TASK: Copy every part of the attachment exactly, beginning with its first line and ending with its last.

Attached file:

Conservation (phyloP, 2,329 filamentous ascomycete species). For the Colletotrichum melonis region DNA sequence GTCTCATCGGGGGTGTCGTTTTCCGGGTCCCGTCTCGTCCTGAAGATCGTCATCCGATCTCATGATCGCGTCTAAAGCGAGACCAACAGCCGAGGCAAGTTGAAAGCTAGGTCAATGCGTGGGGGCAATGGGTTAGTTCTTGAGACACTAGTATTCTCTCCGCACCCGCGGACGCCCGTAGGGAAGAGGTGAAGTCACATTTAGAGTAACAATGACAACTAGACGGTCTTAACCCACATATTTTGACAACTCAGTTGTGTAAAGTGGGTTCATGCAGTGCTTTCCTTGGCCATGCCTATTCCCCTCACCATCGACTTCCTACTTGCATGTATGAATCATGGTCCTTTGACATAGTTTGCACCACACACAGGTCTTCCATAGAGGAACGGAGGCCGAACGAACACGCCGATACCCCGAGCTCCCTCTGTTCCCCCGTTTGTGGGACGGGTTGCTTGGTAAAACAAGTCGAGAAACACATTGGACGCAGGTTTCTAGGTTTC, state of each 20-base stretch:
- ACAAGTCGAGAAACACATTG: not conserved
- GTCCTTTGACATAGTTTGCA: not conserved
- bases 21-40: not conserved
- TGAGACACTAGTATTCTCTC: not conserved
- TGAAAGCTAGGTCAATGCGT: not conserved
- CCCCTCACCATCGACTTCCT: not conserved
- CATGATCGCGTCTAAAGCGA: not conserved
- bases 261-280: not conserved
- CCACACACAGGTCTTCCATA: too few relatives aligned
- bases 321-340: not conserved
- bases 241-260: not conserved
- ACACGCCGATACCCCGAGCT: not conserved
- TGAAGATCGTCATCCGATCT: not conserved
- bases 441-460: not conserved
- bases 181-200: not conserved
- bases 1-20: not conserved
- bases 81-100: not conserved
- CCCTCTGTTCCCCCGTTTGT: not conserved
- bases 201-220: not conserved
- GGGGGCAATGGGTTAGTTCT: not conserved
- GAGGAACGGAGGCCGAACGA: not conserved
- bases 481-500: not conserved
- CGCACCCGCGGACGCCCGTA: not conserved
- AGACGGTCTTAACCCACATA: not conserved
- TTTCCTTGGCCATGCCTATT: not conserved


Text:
Conservation (phyloP, 2,329 filamentous ascomycete species). For the Colletotrichum melonis region DNA sequence GTCTCATCGGGGGTGTCGTTTTCCGGGTCCCGTCTCGTCCTGAAGATCGTCATCCGATCTCATGATCGCGTCTAAAGCGAGACCAACAGCCGAGGCAAGTTGAAAGCTAGGTCAATGCGTGGGGGCAATGGGTTAGTTCTTGAGACACTAGTATTCTCTCCGCACCCGCGGACGCCCGTAGGGAAGAGGTGAAGTCACATTTAGAGTAACAATGACAACTAGACGGTCTTAACCCACATATTTTGACAACTCAGTTGTGTAAAGTGGGTTCATGCAGTGCTTTCCTTGGCCATGCCTATTCCCCTCACCATCGACTTCCTACTTGCATGTATGAATCATGGTCCTTTGACATAGTTTGCACCACACACAGGTCTTCCATAGAGGAACGGAGGCCGAACGAACACGCCGATACCCCGAGCTCCCTCTGTTCCCCCGTTTGTGGGACGGGTTGCTTGGTAAAACAAGTCGAGAAACACATTGGACGCAGGTTTCTAGGTTTC, state of each 20-base stretch:
- ACAAGTCGAGAAACACATTG: not conserved
- GTCCTTTGACATAGTTTGCA: not conserved
- bases 21-40: not conserved
- TGAGACACTAGTATTCTCTC: not conserved
- TGAAAGCTAGGTCAATGCGT: not conserved
- CCCCTCACCATCGACTTCCT: not conserved
- CATGATCGCGTCTAAAGCGA: not conserved
- bases 261-280: not conserved
- CCACACACAGGTCTTCCATA: too few relatives aligned
- bases 321-340: not conserved
- bases 241-260: not conserved
- ACACGCCGATACCCCGAGCT: not conserved
- TGAAGATCGTCATCCGATCT: not conserved
- bases 441-460: not conserved
- bases 181-200: not conserved
- bases 1-20: not conserved
- bases 81-100: not conserved
- CCCTCTGTTCCCCCGTTTGT: not conserved
- bases 201-220: not conserved
- GGGGGCAATGGGTTAGTTCT: not conserved
- GAGGAACGGAGGCCGAACGA: not conserved
- bases 481-500: not conserved
- CGCACCCGCGGACGCCCGTA: not conserved
- AGACGGTCTTAACCCACATA: not conserved
- TTTCCTTGGCCATGCCTATT: not conserved